SAN FRANCISCO and MENLO PARK, Calif.—The Wallace Alexander Gerbode Foundation and The William and Flora Hewlett Foundation are pleased to announce the recipients of a $300,000 initiative to support the creation and production of new dances by California choreographers. The funds are directed toward innovative California choreographers who represent a wide spectrum of cultural and aesthetic perspectives.
The works will be commissioned and premiered by Bay Area nonprofit organizations. Each organization will receive a $50,000 grant divided into two parts: $12,500 or more will be a commissioning fee to a California-based choreographer, while the remaining funds will go to the presenting organization for expenses related to the creation and world premiere of the commissioned compositions. The resulting works will have their world premiere public performances in the San Francisco Bay Area between December 2015 and June 2017.
The recipients of the 2014 Choreographer Commissioning Awards are (in alphabetical order by organization):
AXIS Dance Company / Stephan Koplowitz
Stephan Koplowitz will work with this mixed-ability dance company to create a site-specific outdoor work inspired by the history, design, and architecture of the Yerba Buena Gardens and the unique movement capabilities of these dancers. The work will involve up to twenty performers with and without disabilities, original music, and the use of digital technology to augment an immersive promenade tour performance at various sites in the outdoor garden space. The project will premiere in the summer of 2016.
CounterPulse / Dohee Lee
Dohee Lee will create ARA: Waterways Time Weaves, a participatory ritual performance featuring elements of Korean shamanic dance, contemporary dance, and music with acoustic and electronic elements, including motion sensors on the performers. Community workshops will generate collective stories and group choreography for the world-premiere performance, which will take place in spring 2016 at CounterPulse’s new performing space in San Francisco.
Destiny Arts Center / Nicole Klaymoon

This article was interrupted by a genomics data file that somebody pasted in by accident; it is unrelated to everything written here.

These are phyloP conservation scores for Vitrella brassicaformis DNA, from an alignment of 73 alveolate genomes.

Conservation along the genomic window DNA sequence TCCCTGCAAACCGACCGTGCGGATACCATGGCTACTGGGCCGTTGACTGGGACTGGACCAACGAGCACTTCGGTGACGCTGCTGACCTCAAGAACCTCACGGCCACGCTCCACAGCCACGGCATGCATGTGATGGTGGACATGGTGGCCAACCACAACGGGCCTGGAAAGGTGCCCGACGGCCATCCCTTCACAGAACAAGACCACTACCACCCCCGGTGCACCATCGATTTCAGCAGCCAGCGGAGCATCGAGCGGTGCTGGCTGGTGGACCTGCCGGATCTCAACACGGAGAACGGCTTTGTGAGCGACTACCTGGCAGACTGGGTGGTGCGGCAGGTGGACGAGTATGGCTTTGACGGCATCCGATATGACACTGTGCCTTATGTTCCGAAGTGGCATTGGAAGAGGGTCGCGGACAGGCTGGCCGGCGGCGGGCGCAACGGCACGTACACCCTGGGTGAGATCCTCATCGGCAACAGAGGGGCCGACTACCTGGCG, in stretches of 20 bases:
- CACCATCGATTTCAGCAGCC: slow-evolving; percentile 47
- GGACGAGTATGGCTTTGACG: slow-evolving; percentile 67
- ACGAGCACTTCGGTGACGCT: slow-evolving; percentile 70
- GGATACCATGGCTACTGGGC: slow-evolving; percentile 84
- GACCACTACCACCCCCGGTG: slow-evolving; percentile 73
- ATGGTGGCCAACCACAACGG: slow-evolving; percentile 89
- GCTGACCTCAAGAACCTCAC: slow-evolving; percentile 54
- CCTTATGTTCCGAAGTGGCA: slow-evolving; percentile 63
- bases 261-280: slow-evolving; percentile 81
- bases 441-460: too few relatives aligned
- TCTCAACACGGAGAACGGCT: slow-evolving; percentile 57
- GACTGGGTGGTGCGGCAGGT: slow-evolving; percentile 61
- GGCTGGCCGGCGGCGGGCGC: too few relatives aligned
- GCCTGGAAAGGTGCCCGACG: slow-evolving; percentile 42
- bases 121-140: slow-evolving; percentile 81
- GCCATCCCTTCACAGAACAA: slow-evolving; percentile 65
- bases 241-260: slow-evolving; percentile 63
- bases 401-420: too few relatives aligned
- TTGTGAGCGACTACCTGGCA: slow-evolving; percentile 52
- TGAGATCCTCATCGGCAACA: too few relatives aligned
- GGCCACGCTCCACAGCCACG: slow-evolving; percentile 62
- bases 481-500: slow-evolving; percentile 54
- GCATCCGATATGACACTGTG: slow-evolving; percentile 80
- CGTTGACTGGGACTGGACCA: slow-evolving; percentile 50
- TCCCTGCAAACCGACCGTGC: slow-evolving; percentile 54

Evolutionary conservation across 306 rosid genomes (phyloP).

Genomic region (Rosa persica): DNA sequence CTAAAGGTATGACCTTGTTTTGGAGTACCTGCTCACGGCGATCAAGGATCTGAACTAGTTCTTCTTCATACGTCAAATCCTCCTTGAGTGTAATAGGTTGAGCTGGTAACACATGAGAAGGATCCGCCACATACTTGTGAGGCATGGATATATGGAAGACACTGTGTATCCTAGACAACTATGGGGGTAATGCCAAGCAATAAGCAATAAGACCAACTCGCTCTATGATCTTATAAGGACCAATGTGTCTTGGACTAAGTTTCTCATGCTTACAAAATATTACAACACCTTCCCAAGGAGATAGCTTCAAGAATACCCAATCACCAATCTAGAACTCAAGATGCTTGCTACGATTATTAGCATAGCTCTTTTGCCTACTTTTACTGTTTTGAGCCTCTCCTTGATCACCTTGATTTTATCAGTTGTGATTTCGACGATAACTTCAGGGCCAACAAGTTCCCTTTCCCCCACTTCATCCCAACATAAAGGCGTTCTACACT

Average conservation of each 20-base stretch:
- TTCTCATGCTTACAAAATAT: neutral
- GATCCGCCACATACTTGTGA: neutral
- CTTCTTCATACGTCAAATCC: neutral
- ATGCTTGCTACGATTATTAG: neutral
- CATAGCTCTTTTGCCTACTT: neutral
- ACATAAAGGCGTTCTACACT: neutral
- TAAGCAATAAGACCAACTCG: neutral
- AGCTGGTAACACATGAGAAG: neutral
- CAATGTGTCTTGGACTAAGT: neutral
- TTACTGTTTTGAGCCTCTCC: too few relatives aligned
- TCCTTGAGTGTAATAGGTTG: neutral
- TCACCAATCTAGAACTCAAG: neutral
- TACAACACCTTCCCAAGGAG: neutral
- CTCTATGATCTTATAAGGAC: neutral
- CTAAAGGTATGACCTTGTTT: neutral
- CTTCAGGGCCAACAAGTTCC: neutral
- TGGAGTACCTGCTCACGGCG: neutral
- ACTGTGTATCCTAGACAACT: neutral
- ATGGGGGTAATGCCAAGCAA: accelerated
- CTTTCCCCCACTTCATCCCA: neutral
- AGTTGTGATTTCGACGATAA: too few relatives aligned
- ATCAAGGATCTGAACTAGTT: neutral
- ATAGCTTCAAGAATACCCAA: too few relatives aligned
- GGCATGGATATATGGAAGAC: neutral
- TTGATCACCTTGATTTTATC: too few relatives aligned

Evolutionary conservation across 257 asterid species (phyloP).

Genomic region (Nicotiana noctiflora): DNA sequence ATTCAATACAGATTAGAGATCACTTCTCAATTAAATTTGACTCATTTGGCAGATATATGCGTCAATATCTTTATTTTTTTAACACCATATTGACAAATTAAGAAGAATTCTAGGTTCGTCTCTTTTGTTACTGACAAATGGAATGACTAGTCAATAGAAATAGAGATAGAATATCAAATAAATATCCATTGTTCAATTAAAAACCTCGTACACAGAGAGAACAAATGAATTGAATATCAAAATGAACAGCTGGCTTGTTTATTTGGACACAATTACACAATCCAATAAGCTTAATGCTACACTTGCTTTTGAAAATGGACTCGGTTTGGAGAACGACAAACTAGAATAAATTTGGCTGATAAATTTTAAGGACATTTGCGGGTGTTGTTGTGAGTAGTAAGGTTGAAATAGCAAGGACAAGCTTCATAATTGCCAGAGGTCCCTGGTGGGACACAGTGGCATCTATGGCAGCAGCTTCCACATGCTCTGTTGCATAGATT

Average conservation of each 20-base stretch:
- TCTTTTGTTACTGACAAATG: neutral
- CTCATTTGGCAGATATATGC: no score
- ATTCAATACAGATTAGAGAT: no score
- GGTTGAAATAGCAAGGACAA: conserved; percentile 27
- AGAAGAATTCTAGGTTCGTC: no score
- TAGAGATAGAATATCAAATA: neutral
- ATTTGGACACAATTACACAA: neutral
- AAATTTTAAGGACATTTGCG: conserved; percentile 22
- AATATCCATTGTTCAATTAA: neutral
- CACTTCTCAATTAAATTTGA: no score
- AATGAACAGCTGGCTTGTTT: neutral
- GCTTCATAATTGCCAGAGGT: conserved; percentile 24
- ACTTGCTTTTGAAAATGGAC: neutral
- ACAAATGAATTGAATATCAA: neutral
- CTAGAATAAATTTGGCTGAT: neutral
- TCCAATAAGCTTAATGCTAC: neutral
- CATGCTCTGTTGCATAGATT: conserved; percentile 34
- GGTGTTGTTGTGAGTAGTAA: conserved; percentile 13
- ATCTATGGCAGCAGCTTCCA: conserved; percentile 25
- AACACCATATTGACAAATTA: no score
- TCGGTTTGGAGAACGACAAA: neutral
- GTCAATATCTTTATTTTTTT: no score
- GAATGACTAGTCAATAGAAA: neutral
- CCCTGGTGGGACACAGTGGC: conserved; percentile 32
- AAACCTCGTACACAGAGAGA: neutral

Nicole Klaymoon will collaborate with Destiny Arts Center’s pre-professional youth dance company to create a multidisciplinary intergenerational performance exploring gendered violence pervasive in hip-hop and the lives of Oakland youth. Integrating multiple urban dance styles, choreo-poetry, and documentary theater, adult performers will develop source material from the youth who will be integrated into the performance at Laney College in Oakland, set to premiere in the spring of 2016.
ODC / Brenda Way
In celebration of the dance company’s forty-fifth anniversary, Brenda Way will collaborate with composer Paul Dresher and visual designer Alex Nichols to create Walk Back the Cat. The piece will have eleven dancers and four to six musicians working in small groups, revealing a discrete narrative that culminates in a final image with all performers. Cinematic in design, the work will be seen in flashbacks that carry the audience toward the ending. It will premiere at the Yerba Buena Center for the Arts in San Francisco in spring of 2017.
Project Bandaloop / Amelia Rudolph
Amelia Rudolph will create Coyote Waltzes, a vertical dance piece that illuminates the beauty, vulnerability, and complexity of organic systems in the wild, through the lens of the trickster coyote. It will be performed and filmed remotely in the Sierra, and then publicly as a multimedia performance on the Great Wall of Oakland. Termed “site responsive” by the choreographer, this new work commemorates the hundredth anniversary of the National Park Service and will premiere in spring of 2017.
Yerba Buena Center for the Arts / Kim Epifano
Kim Epifano will create Last Blue Couch in the Sky, a site-specific dance work at six to eight locations in San Francisco’s SOMA district, culminating with an evening-long indoor component at Yerba Buena Center for the Arts. Celebrating her company’s twentieth anniversary, this work will pay homage to the seminal places that influenced her work, while acknowledging the gentrification taking place in San Francisco. The project will premiere in the spring of 2017.
“I am pleased to collaborate with the Hewlett Foundation to support a diverse array of choreographers reflective of the Bay Area’s aesthetic diversity. The awards support what is truly distinctive in Bay Area dance: mixed ability, culturally specific, aerial/vertical, hip-hop, modern, and site-specific forms,” said Stacie Ma’a, the president of the Gerbode Foundation. “As arts organizations and artists are under mounting economic pressures to live and work in the region, awards at this level help ensure that the extraordinary legacy of dancemaking continues.”
“This year’s grant recipients will create some of the most innovative and diverse dance performances in the Bay Area,” said John E. McGuirk, director of the Hewlett Foundation’s Performing Arts Program. “New work like this is essential to cultivating a vibrant arts community, and we are proud to be able to support these artists.”
The Gerbode and Hewlett foundations were assisted in making these grants by an advisory panel composed of the following nationally respected dance experts: